Community Property And What It Means For Debt And Assets

The treatment of marital property and debt are vastly different depending on whether or not you live in a community property state. While the majority of states use an equitable distribution system for determining what party is responsible for debt and entitled to property, 9 states use community property guidelines. These two different ways of looking at the marital estate can result in drastic differences in your divorce agreement, so read on to learn more about the division of debt and property in a community property state.

Community Property States

The property and debt in the following 9 states are considered "owned" by the community:

  • Arizona
  • California
  • Idaho
  • Louisiana
  • Nevada
  • New Mexico
  • Texas
  • Washington
  • Wisconsin

Please note that divorcing couples who are residents of Alaska have a flexible arrangement available where they can decide what property is to be designated either as community property or to use the equitable distribution model.

Marital Property

All property, including bank accounts, investment accounts, real estate, automobiles, jewelry, pets, art, etc, purchased during the marriage is considered community property. Both parties own all property equally, regardless of whose money actually purchased the property. Stay-at-home spouses benefit greatly by this particular aspect of community property, since it provides some parity for those who may have forgone careers to raise children.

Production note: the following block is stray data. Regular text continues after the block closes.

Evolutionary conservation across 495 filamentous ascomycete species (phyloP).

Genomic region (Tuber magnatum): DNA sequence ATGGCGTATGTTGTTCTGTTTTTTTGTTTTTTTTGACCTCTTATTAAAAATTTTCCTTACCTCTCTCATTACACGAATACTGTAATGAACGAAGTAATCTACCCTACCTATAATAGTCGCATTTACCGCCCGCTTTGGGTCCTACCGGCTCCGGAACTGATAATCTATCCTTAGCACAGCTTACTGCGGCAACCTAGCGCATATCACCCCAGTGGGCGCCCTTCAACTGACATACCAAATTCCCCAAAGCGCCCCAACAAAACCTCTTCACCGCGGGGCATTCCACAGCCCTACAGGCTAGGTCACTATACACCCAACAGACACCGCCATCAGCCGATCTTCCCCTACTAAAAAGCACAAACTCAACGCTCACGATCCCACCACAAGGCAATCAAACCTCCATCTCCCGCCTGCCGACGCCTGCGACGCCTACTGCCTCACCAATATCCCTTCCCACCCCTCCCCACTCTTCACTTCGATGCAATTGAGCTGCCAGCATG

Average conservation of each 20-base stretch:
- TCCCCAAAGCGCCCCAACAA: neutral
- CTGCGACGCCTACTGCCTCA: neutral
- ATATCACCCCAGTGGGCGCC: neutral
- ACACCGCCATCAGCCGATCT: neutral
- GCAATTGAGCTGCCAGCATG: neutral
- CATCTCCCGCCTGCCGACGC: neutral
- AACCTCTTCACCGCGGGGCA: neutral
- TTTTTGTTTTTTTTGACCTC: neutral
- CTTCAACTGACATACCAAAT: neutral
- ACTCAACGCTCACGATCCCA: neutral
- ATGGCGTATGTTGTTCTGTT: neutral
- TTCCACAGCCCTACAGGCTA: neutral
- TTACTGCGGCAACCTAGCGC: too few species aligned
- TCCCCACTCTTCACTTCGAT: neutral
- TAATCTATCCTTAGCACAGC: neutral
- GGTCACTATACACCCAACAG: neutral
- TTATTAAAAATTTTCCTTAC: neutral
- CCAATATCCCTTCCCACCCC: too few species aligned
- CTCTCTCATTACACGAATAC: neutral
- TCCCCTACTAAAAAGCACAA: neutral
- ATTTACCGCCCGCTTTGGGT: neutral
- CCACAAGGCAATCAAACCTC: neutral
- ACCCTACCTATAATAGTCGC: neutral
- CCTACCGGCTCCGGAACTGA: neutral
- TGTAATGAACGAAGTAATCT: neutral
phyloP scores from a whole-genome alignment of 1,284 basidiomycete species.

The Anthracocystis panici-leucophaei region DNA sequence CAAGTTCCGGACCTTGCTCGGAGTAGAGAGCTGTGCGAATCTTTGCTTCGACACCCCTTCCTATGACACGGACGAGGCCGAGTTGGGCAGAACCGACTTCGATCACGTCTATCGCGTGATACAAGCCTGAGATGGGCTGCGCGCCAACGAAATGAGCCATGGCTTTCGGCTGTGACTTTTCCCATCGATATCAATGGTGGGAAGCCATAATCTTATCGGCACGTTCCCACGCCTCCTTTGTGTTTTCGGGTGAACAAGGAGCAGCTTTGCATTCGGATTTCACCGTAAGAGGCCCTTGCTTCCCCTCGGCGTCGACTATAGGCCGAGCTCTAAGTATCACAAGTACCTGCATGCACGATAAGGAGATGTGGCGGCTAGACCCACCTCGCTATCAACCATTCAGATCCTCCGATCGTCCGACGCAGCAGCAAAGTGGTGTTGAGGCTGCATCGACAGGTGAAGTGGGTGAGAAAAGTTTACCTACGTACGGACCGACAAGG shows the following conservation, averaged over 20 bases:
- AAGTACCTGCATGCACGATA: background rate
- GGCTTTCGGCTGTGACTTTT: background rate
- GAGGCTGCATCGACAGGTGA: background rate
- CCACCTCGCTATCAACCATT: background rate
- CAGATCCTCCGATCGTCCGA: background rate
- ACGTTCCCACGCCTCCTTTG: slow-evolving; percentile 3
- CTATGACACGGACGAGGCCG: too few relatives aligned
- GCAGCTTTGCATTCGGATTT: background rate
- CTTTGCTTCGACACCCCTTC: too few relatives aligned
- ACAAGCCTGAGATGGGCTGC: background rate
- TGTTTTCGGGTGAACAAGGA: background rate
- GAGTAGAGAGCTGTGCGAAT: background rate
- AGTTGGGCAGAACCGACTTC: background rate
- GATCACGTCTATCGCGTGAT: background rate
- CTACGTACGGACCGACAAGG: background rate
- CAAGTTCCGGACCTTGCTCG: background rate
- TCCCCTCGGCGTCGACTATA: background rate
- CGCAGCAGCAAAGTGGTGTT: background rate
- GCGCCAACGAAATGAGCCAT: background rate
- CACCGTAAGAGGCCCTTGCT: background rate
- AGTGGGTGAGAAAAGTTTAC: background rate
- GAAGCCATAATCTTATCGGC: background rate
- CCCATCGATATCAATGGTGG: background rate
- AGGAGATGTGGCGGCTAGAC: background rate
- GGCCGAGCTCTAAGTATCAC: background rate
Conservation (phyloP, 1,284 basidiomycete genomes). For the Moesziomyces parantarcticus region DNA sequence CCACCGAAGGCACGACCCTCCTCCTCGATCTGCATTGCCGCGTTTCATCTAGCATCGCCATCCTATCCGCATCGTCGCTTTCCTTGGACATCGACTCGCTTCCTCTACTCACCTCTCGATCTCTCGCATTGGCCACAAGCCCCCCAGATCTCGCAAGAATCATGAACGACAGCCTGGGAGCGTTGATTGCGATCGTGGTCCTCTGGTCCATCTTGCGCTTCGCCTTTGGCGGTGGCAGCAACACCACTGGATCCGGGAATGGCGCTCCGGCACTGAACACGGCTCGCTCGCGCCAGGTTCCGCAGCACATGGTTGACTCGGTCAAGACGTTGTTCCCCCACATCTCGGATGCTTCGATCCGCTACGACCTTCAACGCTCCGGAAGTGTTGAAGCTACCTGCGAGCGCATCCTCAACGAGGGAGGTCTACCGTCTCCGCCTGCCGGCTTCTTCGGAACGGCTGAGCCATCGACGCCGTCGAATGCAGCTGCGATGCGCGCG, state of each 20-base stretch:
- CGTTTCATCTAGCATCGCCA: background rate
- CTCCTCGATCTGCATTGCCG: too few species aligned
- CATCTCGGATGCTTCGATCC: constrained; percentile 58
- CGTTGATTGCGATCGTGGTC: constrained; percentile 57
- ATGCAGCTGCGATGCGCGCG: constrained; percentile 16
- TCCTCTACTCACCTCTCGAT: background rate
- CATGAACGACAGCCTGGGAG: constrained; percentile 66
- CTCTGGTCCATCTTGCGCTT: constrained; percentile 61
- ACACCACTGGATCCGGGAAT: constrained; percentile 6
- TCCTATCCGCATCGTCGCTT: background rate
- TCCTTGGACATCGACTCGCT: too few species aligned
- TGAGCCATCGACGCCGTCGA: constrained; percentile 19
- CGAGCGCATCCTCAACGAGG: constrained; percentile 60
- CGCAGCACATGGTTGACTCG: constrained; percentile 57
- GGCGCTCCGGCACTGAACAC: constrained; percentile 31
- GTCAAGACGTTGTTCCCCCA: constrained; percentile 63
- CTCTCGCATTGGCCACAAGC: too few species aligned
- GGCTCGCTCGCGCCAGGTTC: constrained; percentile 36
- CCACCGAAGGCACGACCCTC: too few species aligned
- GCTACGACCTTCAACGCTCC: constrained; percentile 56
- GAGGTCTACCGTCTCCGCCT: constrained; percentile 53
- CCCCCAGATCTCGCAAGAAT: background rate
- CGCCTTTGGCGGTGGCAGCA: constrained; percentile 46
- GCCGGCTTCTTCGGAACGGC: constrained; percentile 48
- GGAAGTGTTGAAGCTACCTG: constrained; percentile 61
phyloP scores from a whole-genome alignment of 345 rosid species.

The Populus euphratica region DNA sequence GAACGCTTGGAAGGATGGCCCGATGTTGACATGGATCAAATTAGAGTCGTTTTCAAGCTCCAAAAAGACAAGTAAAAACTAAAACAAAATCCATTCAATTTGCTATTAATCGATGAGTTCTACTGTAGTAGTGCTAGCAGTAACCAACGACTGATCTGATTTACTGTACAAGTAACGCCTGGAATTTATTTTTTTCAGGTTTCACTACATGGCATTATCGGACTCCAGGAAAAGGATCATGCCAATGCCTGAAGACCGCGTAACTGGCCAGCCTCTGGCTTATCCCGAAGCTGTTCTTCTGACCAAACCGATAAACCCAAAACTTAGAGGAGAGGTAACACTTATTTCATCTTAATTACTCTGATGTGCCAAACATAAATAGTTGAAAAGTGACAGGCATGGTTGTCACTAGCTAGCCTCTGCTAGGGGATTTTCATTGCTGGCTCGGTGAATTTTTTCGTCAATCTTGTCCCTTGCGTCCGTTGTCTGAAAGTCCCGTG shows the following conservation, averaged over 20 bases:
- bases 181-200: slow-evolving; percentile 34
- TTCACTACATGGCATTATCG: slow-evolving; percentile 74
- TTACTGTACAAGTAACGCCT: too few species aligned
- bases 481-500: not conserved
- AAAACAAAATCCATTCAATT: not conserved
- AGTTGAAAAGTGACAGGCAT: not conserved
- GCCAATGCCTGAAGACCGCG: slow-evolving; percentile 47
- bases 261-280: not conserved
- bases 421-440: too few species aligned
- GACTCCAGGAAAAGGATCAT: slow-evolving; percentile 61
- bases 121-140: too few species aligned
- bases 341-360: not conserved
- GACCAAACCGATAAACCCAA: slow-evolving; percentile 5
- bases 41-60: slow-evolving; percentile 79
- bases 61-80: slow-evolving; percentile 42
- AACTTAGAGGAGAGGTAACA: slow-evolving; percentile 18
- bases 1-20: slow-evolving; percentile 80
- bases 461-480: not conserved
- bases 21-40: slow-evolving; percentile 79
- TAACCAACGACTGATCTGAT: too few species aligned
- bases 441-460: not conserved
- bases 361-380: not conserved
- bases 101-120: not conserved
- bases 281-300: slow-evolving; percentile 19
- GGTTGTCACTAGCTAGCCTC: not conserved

There are two exceptions to the property division guidelines:

1. Property and income owned prior to the marriage is not included in the community property bucket, unless that property intermingled with the spouse's property. For example, the contents of a savings account held privately by one party prior to marriage would automatically become community property if funds from the other party were ever deposited in it.

2. No matter when property was inherited, it is always considered exempt from community property provisions when it is a gift given to only one party.

Marital Debt

In contrast to how community property treats property held prior to marriage, marital debt acquired before marriage becomes the debt of both parties upon tying the knot. It pays to have a frank discussion with your fiance about their debt prior to marriage, since you are actually taking on that financial obligation.

Contact a family law attorney from a company like Stephen J Weisbrod Esq Law for assistance in crafting a prenuptial agreement that can protect your debt liability and assets before marriage. For those divorcing in a community law state, rely on the guidance of a divorce attorney well-versed in protecting your rights to a secure financial future.